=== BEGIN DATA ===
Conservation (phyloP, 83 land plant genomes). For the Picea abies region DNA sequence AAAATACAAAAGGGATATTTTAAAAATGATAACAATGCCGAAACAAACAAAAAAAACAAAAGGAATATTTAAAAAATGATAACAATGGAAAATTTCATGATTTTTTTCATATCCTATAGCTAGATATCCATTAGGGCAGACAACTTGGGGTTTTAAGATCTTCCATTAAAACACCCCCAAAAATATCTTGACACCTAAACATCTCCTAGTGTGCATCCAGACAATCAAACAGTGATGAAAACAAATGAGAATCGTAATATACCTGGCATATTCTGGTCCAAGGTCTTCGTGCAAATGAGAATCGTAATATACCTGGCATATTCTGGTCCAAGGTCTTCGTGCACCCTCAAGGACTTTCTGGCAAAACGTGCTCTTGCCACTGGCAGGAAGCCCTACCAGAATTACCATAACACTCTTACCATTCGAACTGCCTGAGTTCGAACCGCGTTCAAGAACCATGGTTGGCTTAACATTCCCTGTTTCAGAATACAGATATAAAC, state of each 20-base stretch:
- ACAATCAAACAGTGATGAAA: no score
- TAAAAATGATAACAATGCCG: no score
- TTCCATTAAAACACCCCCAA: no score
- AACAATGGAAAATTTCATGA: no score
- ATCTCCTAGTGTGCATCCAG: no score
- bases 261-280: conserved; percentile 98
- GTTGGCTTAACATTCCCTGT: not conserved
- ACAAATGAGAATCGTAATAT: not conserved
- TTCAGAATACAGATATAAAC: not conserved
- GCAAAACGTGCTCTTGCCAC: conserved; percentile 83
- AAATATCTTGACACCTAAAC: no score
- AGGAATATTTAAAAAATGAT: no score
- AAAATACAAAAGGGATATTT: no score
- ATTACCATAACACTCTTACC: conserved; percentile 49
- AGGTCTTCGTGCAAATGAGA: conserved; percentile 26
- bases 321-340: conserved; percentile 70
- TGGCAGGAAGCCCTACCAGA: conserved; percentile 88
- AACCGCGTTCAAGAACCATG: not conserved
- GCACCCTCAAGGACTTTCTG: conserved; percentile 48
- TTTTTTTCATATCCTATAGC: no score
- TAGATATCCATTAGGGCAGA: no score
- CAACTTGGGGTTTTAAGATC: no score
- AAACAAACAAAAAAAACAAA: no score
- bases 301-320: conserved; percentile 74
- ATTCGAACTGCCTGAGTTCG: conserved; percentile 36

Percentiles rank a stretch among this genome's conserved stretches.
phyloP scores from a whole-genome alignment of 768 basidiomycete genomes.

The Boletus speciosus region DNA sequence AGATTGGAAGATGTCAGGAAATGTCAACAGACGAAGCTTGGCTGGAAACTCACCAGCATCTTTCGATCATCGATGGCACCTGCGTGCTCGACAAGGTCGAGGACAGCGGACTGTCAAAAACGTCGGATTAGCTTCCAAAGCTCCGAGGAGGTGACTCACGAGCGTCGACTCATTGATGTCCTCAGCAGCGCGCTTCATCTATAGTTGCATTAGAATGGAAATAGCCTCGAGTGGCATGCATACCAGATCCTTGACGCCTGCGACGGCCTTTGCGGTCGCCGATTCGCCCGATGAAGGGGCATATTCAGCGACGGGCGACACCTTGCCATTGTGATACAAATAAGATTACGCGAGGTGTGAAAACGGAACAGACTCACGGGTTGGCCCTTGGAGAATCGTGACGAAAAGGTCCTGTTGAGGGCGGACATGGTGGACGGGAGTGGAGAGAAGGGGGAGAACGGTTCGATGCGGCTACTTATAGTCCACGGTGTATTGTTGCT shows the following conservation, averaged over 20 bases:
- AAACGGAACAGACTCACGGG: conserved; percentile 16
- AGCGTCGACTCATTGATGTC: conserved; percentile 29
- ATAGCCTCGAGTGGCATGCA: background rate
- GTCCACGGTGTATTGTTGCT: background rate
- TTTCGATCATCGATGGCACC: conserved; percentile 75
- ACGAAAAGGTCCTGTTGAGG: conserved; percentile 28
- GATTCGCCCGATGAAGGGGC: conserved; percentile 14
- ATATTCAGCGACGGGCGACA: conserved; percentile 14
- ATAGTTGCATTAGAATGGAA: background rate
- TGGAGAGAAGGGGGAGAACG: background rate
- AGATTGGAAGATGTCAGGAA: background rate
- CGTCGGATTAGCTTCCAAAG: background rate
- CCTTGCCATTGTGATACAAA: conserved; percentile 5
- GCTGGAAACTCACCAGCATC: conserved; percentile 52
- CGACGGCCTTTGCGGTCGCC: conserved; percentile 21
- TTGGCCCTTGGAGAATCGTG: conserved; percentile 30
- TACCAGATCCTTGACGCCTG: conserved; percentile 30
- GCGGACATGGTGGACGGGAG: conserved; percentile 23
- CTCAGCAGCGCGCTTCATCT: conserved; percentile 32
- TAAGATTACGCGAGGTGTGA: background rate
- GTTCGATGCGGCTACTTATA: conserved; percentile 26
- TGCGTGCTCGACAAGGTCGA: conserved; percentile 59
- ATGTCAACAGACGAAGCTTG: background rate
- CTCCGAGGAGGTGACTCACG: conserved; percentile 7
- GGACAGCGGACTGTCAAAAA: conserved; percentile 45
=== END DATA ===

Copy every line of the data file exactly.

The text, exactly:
Conservation (phyloP, 83 land plant genomes). For the Picea abies region DNA sequence AAAATACAAAAGGGATATTTTAAAAATGATAACAATGCCGAAACAAACAAAAAAAACAAAAGGAATATTTAAAAAATGATAACAATGGAAAATTTCATGATTTTTTTCATATCCTATAGCTAGATATCCATTAGGGCAGACAACTTGGGGTTTTAAGATCTTCCATTAAAACACCCCCAAAAATATCTTGACACCTAAACATCTCCTAGTGTGCATCCAGACAATCAAACAGTGATGAAAACAAATGAGAATCGTAATATACCTGGCATATTCTGGTCCAAGGTCTTCGTGCAAATGAGAATCGTAATATACCTGGCATATTCTGGTCCAAGGTCTTCGTGCACCCTCAAGGACTTTCTGGCAAAACGTGCTCTTGCCACTGGCAGGAAGCCCTACCAGAATTACCATAACACTCTTACCATTCGAACTGCCTGAGTTCGAACCGCGTTCAAGAACCATGGTTGGCTTAACATTCCCTGTTTCAGAATACAGATATAAAC, state of each 20-base stretch:
- ACAATCAAACAGTGATGAAA: no score
- TAAAAATGATAACAATGCCG: no score
- TTCCATTAAAACACCCCCAA: no score
- AACAATGGAAAATTTCATGA: no score
- ATCTCCTAGTGTGCATCCAG: no score
- bases 261-280: conserved; percentile 98
- GTTGGCTTAACATTCCCTGT: not conserved
- ACAAATGAGAATCGTAATAT: not conserved
- TTCAGAATACAGATATAAAC: not conserved
- GCAAAACGTGCTCTTGCCAC: conserved; percentile 83
- AAATATCTTGACACCTAAAC: no score
- AGGAATATTTAAAAAATGAT: no score
- AAAATACAAAAGGGATATTT: no score
- ATTACCATAACACTCTTACC: conserved; percentile 49
- AGGTCTTCGTGCAAATGAGA: conserved; percentile 26
- bases 321-340: conserved; percentile 70
- TGGCAGGAAGCCCTACCAGA: conserved; percentile 88
- AACCGCGTTCAAGAACCATG: not conserved
- GCACCCTCAAGGACTTTCTG: conserved; percentile 48
- TTTTTTTCATATCCTATAGC: no score
- TAGATATCCATTAGGGCAGA: no score
- CAACTTGGGGTTTTAAGATC: no score
- AAACAAACAAAAAAAACAAA: no score
- bases 301-320: conserved; percentile 74
- ATTCGAACTGCCTGAGTTCG: conserved; percentile 36

Percentiles rank a stretch among this genome's conserved stretches.
phyloP scores from a whole-genome alignment of 768 basidiomycete genomes.

The Boletus speciosus region DNA sequence AGATTGGAAGATGTCAGGAAATGTCAACAGACGAAGCTTGGCTGGAAACTCACCAGCATCTTTCGATCATCGATGGCACCTGCGTGCTCGACAAGGTCGAGGACAGCGGACTGTCAAAAACGTCGGATTAGCTTCCAAAGCTCCGAGGAGGTGACTCACGAGCGTCGACTCATTGATGTCCTCAGCAGCGCGCTTCATCTATAGTTGCATTAGAATGGAAATAGCCTCGAGTGGCATGCATACCAGATCCTTGACGCCTGCGACGGCCTTTGCGGTCGCCGATTCGCCCGATGAAGGGGCATATTCAGCGACGGGCGACACCTTGCCATTGTGATACAAATAAGATTACGCGAGGTGTGAAAACGGAACAGACTCACGGGTTGGCCCTTGGAGAATCGTGACGAAAAGGTCCTGTTGAGGGCGGACATGGTGGACGGGAGTGGAGAGAAGGGGGAGAACGGTTCGATGCGGCTACTTATAGTCCACGGTGTATTGTTGCT shows the following conservation, averaged over 20 bases:
- AAACGGAACAGACTCACGGG: conserved; percentile 16
- AGCGTCGACTCATTGATGTC: conserved; percentile 29
- ATAGCCTCGAGTGGCATGCA: background rate
- GTCCACGGTGTATTGTTGCT: background rate
- TTTCGATCATCGATGGCACC: conserved; percentile 75
- ACGAAAAGGTCCTGTTGAGG: conserved; percentile 28
- GATTCGCCCGATGAAGGGGC: conserved; percentile 14
- ATATTCAGCGACGGGCGACA: conserved; percentile 14
- ATAGTTGCATTAGAATGGAA: background rate
- TGGAGAGAAGGGGGAGAACG: background rate
- AGATTGGAAGATGTCAGGAA: background rate
- CGTCGGATTAGCTTCCAAAG: background rate
- CCTTGCCATTGTGATACAAA: conserved; percentile 5
- GCTGGAAACTCACCAGCATC: conserved; percentile 52
- CGACGGCCTTTGCGGTCGCC: conserved; percentile 21
- TTGGCCCTTGGAGAATCGTG: conserved; percentile 30
- TACCAGATCCTTGACGCCTG: conserved; percentile 30
- GCGGACATGGTGGACGGGAG: conserved; percentile 23
- CTCAGCAGCGCGCTTCATCT: conserved; percentile 32
- TAAGATTACGCGAGGTGTGA: background rate
- GTTCGATGCGGCTACTTATA: conserved; percentile 26
- TGCGTGCTCGACAAGGTCGA: conserved; percentile 59
- ATGTCAACAGACGAAGCTTG: background rate
- CTCCGAGGAGGTGACTCACG: conserved; percentile 7
- GGACAGCGGACTGTCAAAAA: conserved; percentile 45